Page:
Google adds Gmail Confidential Mode to Android

Yordan, 17 August 2018

Google rolled out an update with Confidential Mode for Gmail users on Desktop back in May and now the feature made its way to the Android application. The Gmail account on Twitter announced the arrival of the feature that lets you put a self-destruct timer of conversations to “protect sensitive information from unauthorized access.”

The feature is enabled when you click the button for a new email. Then the three dots for Settings will reveal a new option called “Confidential Mode” that lets you to set an expiry date of the email and a passcode.

While Gmail users will have no trouble opening the confidential message, non-Gmail customers will get an email passcode to authenticate from a secure web portal. Once the email is sent, the self-destruct timer cannot be changed.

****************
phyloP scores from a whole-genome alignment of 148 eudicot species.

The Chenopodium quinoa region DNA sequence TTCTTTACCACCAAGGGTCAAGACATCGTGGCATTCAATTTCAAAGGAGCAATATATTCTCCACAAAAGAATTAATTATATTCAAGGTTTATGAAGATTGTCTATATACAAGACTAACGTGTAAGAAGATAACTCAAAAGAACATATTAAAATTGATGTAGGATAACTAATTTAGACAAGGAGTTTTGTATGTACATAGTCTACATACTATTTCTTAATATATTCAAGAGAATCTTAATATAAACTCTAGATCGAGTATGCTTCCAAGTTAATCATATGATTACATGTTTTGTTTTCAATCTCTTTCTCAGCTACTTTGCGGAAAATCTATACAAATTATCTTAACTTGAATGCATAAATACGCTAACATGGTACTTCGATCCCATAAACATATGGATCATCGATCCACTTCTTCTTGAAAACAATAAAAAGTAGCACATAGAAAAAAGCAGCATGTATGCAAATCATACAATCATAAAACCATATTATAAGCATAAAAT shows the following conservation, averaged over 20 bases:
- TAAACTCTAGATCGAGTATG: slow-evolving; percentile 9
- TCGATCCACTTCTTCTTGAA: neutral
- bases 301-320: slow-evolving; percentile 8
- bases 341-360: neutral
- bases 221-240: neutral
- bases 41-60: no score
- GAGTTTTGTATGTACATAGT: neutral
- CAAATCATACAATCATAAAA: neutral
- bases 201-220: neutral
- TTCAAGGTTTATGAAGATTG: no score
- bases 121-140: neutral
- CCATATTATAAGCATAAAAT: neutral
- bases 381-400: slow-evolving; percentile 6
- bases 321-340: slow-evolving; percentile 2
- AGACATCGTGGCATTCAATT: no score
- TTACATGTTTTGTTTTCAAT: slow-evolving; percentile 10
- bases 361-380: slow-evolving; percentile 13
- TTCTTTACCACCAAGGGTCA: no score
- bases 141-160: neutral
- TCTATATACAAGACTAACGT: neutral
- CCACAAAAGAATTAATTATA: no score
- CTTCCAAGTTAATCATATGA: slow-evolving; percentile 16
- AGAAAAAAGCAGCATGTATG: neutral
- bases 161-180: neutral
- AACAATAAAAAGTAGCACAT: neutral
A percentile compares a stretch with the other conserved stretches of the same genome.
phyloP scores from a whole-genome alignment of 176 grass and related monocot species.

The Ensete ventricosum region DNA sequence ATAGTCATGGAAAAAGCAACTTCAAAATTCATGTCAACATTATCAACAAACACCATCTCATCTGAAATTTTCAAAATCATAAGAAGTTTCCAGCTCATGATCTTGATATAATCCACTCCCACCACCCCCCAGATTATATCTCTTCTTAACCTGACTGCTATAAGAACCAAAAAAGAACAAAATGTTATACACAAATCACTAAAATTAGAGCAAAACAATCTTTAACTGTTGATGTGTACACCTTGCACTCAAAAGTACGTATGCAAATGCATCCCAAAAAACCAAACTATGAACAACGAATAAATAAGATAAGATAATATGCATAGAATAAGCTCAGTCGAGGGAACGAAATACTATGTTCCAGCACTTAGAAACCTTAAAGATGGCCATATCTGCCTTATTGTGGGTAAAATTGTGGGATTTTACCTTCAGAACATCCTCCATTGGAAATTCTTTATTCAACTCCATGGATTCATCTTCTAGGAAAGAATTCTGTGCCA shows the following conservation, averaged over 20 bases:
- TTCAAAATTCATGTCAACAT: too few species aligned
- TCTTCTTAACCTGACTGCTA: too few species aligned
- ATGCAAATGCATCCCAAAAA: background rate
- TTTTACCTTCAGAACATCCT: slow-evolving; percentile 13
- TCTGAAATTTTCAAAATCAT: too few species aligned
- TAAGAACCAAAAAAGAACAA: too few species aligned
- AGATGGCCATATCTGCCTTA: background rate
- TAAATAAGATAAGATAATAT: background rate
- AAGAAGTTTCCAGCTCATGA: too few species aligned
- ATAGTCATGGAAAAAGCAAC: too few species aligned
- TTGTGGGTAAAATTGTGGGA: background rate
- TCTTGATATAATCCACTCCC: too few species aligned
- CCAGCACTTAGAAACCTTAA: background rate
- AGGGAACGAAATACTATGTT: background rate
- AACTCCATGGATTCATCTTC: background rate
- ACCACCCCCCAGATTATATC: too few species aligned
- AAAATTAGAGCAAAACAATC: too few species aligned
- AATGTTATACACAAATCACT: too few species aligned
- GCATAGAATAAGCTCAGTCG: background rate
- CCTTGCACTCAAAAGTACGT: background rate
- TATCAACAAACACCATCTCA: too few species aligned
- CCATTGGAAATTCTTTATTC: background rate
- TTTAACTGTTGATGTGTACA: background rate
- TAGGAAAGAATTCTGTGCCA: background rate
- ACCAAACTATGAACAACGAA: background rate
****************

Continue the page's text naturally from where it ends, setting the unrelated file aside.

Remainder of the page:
The new feature is already available without the need to update the app. Gmail did not respond to inquiries when the mode will arrive to iOS devices, but it should hit Apple devices.



Reader comments

  • Bewildered
  • 19 Aug 2018
  • 3Jn

I had to read this many times before I think I fully understood it. Yes once you have made a permanent copy you can read the contents of the email and print it off Say the sender has a 7 day limit, on day 8 despite having read and printed th...

  • Anonymous
  • 18 Aug 2018
  • 39h

This will only prevent someone who steals your unlocked phone from reading your messages. The contents of that message is still available to Google and U.S. government for years, and the metrics gathered from it will never ever be deleted. And t...

  • Anonymous
  • 18 Aug 2018
  • rZt

I just don't see the point of this, if the email is not first end to end encrypted in a zero knowledge fashion (like Protonmail). Sure, your intended recipient can't save the message indefinitely (although they could print it, take a screen sho...

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